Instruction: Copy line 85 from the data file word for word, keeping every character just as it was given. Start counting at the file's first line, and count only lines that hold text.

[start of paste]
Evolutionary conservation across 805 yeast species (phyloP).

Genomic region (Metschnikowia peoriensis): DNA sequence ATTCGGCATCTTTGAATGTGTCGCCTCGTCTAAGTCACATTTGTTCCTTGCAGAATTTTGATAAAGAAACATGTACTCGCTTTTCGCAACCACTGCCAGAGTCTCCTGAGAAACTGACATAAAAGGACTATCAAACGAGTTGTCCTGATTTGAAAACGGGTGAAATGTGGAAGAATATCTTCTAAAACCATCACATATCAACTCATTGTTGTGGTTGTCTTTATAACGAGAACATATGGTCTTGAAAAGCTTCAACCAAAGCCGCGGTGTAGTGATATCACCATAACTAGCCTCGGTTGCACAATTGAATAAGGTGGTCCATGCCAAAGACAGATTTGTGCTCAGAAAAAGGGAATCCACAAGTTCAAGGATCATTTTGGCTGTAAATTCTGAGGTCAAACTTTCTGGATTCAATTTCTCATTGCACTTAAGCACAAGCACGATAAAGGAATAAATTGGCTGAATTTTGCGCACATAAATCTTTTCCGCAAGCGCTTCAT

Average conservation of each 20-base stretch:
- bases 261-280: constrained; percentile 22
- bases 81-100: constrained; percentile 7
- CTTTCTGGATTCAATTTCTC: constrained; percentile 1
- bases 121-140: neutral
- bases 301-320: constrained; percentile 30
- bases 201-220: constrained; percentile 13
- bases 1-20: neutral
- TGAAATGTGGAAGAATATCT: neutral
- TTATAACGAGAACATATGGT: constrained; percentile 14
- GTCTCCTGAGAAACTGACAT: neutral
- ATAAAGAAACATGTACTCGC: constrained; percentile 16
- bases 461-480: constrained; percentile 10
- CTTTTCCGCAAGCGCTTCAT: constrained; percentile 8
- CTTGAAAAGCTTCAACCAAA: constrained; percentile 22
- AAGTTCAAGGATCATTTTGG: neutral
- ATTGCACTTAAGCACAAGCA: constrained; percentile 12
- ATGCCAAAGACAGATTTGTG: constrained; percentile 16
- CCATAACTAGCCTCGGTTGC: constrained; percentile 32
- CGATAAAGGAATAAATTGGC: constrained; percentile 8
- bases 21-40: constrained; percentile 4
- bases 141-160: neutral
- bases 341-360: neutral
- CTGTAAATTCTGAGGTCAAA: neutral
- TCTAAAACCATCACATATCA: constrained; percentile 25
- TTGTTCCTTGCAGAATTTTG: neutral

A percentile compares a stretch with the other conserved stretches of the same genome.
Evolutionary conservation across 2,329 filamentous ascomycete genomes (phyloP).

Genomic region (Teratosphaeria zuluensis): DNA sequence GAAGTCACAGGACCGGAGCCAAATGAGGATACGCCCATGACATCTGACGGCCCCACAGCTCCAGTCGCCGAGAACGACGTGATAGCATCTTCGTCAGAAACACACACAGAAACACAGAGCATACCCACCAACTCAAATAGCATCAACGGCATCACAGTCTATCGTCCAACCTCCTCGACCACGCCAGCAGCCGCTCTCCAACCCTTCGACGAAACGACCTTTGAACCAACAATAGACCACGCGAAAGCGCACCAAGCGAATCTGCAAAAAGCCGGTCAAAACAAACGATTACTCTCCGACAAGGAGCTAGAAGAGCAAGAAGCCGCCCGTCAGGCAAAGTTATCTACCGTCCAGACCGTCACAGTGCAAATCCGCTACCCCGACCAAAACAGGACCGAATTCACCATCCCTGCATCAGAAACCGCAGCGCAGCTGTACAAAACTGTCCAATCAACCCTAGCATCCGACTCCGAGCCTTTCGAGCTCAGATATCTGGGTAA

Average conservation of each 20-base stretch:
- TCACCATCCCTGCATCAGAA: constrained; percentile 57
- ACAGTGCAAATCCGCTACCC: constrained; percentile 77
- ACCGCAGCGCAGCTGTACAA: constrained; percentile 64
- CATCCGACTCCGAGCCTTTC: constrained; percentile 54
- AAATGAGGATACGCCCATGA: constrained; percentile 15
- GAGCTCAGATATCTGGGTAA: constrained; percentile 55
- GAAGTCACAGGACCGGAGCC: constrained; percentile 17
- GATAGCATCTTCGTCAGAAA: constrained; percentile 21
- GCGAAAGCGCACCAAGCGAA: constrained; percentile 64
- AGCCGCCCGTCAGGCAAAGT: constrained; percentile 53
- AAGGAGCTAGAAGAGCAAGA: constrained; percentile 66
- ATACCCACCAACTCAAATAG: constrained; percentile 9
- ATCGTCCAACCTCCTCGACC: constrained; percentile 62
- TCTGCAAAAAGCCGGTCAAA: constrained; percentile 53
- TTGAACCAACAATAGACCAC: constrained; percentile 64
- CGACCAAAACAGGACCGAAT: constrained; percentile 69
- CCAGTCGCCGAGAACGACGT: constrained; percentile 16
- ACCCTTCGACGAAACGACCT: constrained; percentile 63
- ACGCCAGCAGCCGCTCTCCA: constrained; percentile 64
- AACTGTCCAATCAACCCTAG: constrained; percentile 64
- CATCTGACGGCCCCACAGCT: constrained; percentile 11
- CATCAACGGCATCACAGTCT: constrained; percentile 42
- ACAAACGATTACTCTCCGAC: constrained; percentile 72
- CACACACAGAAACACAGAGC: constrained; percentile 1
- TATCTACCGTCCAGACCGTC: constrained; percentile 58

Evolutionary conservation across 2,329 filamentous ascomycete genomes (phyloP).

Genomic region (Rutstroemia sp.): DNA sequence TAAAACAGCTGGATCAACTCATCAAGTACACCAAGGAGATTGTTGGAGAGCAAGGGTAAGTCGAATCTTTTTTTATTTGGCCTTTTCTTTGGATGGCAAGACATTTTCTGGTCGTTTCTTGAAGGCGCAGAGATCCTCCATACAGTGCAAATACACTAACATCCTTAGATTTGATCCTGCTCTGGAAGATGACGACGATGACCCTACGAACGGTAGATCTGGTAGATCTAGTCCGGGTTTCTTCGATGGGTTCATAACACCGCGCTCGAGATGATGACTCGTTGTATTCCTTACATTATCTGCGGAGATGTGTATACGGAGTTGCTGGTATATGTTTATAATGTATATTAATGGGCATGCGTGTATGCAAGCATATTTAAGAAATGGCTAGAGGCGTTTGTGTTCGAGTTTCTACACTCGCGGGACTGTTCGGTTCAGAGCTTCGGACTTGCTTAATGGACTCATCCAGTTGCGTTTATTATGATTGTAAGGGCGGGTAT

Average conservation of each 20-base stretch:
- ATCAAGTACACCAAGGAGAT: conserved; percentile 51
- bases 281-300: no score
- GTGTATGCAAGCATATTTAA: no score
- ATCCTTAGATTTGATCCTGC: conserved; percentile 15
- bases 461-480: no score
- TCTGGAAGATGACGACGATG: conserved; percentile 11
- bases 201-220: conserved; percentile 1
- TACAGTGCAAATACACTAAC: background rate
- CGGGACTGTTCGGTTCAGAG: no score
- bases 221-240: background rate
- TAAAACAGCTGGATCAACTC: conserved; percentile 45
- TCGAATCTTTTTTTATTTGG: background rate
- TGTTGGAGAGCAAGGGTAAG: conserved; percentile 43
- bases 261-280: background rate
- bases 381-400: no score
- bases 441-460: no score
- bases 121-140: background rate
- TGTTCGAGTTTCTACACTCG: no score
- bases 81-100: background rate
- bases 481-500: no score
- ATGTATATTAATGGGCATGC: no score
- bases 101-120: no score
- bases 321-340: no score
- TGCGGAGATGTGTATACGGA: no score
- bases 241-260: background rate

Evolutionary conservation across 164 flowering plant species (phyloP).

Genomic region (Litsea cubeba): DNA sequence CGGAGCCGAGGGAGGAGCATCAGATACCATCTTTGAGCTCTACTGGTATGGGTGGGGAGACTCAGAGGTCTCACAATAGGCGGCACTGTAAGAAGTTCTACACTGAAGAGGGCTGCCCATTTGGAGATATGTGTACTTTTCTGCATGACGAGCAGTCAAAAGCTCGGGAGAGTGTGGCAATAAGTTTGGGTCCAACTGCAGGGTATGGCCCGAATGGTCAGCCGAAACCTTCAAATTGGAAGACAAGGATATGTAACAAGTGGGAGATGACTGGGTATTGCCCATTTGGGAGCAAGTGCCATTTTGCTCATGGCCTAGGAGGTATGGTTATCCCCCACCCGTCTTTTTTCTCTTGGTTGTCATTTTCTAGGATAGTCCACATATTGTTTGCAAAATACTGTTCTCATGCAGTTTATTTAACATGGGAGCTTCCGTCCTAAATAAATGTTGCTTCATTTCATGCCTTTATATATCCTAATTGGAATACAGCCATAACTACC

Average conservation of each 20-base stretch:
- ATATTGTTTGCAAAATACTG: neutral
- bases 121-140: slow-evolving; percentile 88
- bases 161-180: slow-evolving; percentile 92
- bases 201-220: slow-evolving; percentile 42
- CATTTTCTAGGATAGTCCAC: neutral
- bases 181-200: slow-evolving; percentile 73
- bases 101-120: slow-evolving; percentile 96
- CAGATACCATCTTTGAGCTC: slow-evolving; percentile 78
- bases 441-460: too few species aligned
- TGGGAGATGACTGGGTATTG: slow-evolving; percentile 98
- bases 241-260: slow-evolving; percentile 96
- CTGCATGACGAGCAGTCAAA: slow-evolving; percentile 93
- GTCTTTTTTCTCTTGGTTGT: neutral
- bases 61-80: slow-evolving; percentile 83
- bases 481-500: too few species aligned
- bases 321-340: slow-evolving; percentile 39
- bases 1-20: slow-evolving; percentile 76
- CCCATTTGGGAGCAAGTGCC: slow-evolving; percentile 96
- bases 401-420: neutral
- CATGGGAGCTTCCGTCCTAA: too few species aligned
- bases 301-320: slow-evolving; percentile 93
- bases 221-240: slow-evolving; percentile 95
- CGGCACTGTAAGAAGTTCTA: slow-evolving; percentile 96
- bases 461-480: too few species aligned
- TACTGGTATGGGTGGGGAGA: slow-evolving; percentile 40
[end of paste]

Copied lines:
- bases 241-260: background rate